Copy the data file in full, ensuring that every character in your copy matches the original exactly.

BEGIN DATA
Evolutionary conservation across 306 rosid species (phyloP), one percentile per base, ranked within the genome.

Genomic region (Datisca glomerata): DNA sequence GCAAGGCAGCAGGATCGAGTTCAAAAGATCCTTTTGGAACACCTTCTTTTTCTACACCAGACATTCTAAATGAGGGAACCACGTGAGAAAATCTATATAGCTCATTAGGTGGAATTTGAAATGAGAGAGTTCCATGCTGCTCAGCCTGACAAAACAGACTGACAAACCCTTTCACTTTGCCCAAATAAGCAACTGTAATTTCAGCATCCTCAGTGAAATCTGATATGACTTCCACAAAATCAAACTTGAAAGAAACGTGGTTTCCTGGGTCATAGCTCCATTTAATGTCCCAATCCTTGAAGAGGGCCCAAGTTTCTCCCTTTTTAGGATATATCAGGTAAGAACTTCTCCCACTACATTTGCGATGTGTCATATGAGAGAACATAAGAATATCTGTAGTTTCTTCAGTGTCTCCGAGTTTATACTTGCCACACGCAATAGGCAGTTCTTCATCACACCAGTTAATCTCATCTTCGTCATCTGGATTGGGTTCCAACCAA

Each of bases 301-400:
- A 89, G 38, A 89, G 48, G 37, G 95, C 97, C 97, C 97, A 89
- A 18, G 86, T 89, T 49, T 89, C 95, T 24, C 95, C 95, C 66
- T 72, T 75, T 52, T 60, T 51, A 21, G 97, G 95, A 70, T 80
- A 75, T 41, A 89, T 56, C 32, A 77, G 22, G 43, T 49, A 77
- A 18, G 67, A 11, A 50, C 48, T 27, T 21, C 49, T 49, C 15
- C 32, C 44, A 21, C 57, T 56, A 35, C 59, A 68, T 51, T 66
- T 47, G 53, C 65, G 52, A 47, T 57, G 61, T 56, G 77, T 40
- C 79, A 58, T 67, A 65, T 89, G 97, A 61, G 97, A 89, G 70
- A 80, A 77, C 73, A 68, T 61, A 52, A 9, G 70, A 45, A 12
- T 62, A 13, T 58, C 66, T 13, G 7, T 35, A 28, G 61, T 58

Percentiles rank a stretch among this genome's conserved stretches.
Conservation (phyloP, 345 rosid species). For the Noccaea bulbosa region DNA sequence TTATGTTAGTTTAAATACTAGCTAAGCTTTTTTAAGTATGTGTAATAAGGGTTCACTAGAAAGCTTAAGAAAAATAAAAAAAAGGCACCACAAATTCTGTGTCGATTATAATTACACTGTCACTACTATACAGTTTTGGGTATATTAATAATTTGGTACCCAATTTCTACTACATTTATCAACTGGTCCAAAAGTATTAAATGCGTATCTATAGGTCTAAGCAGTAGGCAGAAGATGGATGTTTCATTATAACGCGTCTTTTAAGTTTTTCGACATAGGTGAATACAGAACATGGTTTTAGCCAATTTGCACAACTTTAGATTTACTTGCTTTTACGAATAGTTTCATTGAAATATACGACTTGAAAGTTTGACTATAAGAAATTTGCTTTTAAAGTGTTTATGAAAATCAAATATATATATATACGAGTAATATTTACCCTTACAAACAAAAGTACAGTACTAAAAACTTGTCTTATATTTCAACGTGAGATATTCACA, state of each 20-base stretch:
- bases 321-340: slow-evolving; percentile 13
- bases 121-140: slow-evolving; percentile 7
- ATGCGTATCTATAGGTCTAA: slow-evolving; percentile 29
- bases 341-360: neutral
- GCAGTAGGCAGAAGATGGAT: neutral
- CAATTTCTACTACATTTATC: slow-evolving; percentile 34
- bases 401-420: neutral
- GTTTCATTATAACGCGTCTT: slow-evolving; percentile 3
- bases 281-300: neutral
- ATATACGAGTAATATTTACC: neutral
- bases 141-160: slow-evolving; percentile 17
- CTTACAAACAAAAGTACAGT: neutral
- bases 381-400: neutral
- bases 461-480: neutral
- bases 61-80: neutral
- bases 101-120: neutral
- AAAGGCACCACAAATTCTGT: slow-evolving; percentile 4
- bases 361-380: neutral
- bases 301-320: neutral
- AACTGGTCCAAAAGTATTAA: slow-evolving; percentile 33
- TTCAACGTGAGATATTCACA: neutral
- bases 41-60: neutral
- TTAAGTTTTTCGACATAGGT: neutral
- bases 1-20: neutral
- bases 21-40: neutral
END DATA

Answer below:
Evolutionary conservation across 306 rosid species (phyloP), one percentile per base, ranked within the genome.

Genomic region (Datisca glomerata): DNA sequence GCAAGGCAGCAGGATCGAGTTCAAAAGATCCTTTTGGAACACCTTCTTTTTCTACACCAGACATTCTAAATGAGGGAACCACGTGAGAAAATCTATATAGCTCATTAGGTGGAATTTGAAATGAGAGAGTTCCATGCTGCTCAGCCTGACAAAACAGACTGACAAACCCTTTCACTTTGCCCAAATAAGCAACTGTAATTTCAGCATCCTCAGTGAAATCTGATATGACTTCCACAAAATCAAACTTGAAAGAAACGTGGTTTCCTGGGTCATAGCTCCATTTAATGTCCCAATCCTTGAAGAGGGCCCAAGTTTCTCCCTTTTTAGGATATATCAGGTAAGAACTTCTCCCACTACATTTGCGATGTGTCATATGAGAGAACATAAGAATATCTGTAGTTTCTTCAGTGTCTCCGAGTTTATACTTGCCACACGCAATAGGCAGTTCTTCATCACACCAGTTAATCTCATCTTCGTCATCTGGATTGGGTTCCAACCAA

Each of bases 301-400:
- A 89, G 38, A 89, G 48, G 37, G 95, C 97, C 97, C 97, A 89
- A 18, G 86, T 89, T 49, T 89, C 95, T 24, C 95, C 95, C 66
- T 72, T 75, T 52, T 60, T 51, A 21, G 97, G 95, A 70, T 80
- A 75, T 41, A 89, T 56, C 32, A 77, G 22, G 43, T 49, A 77
- A 18, G 67, A 11, A 50, C 48, T 27, T 21, C 49, T 49, C 15
- C 32, C 44, A 21, C 57, T 56, A 35, C 59, A 68, T 51, T 66
- T 47, G 53, C 65, G 52, A 47, T 57, G 61, T 56, G 77, T 40
- C 79, A 58, T 67, A 65, T 89, G 97, A 61, G 97, A 89, G 70
- A 80, A 77, C 73, A 68, T 61, A 52, A 9, G 70, A 45, A 12
- T 62, A 13, T 58, C 66, T 13, G 7, T 35, A 28, G 61, T 58

Percentiles rank a stretch among this genome's conserved stretches.
Conservation (phyloP, 345 rosid species). For the Noccaea bulbosa region DNA sequence TTATGTTAGTTTAAATACTAGCTAAGCTTTTTTAAGTATGTGTAATAAGGGTTCACTAGAAAGCTTAAGAAAAATAAAAAAAAGGCACCACAAATTCTGTGTCGATTATAATTACACTGTCACTACTATACAGTTTTGGGTATATTAATAATTTGGTACCCAATTTCTACTACATTTATCAACTGGTCCAAAAGTATTAAATGCGTATCTATAGGTCTAAGCAGTAGGCAGAAGATGGATGTTTCATTATAACGCGTCTTTTAAGTTTTTCGACATAGGTGAATACAGAACATGGTTTTAGCCAATTTGCACAACTTTAGATTTACTTGCTTTTACGAATAGTTTCATTGAAATATACGACTTGAAAGTTTGACTATAAGAAATTTGCTTTTAAAGTGTTTATGAAAATCAAATATATATATATACGAGTAATATTTACCCTTACAAACAAAAGTACAGTACTAAAAACTTGTCTTATATTTCAACGTGAGATATTCACA, state of each 20-base stretch:
- bases 321-340: slow-evolving; percentile 13
- bases 121-140: slow-evolving; percentile 7
- ATGCGTATCTATAGGTCTAA: slow-evolving; percentile 29
- bases 341-360: neutral
- GCAGTAGGCAGAAGATGGAT: neutral
- CAATTTCTACTACATTTATC: slow-evolving; percentile 34
- bases 401-420: neutral
- GTTTCATTATAACGCGTCTT: slow-evolving; percentile 3
- bases 281-300: neutral
- ATATACGAGTAATATTTACC: neutral
- bases 141-160: slow-evolving; percentile 17
- CTTACAAACAAAAGTACAGT: neutral
- bases 381-400: neutral
- bases 461-480: neutral
- bases 61-80: neutral
- bases 101-120: neutral
- AAAGGCACCACAAATTCTGT: slow-evolving; percentile 4
- bases 361-380: neutral
- bases 301-320: neutral
- AACTGGTCCAAAAGTATTAA: slow-evolving; percentile 33
- TTCAACGTGAGATATTCACA: neutral
- bases 41-60: neutral
- TTAAGTTTTTCGACATAGGT: neutral
- bases 1-20: neutral
- bases 21-40: neutral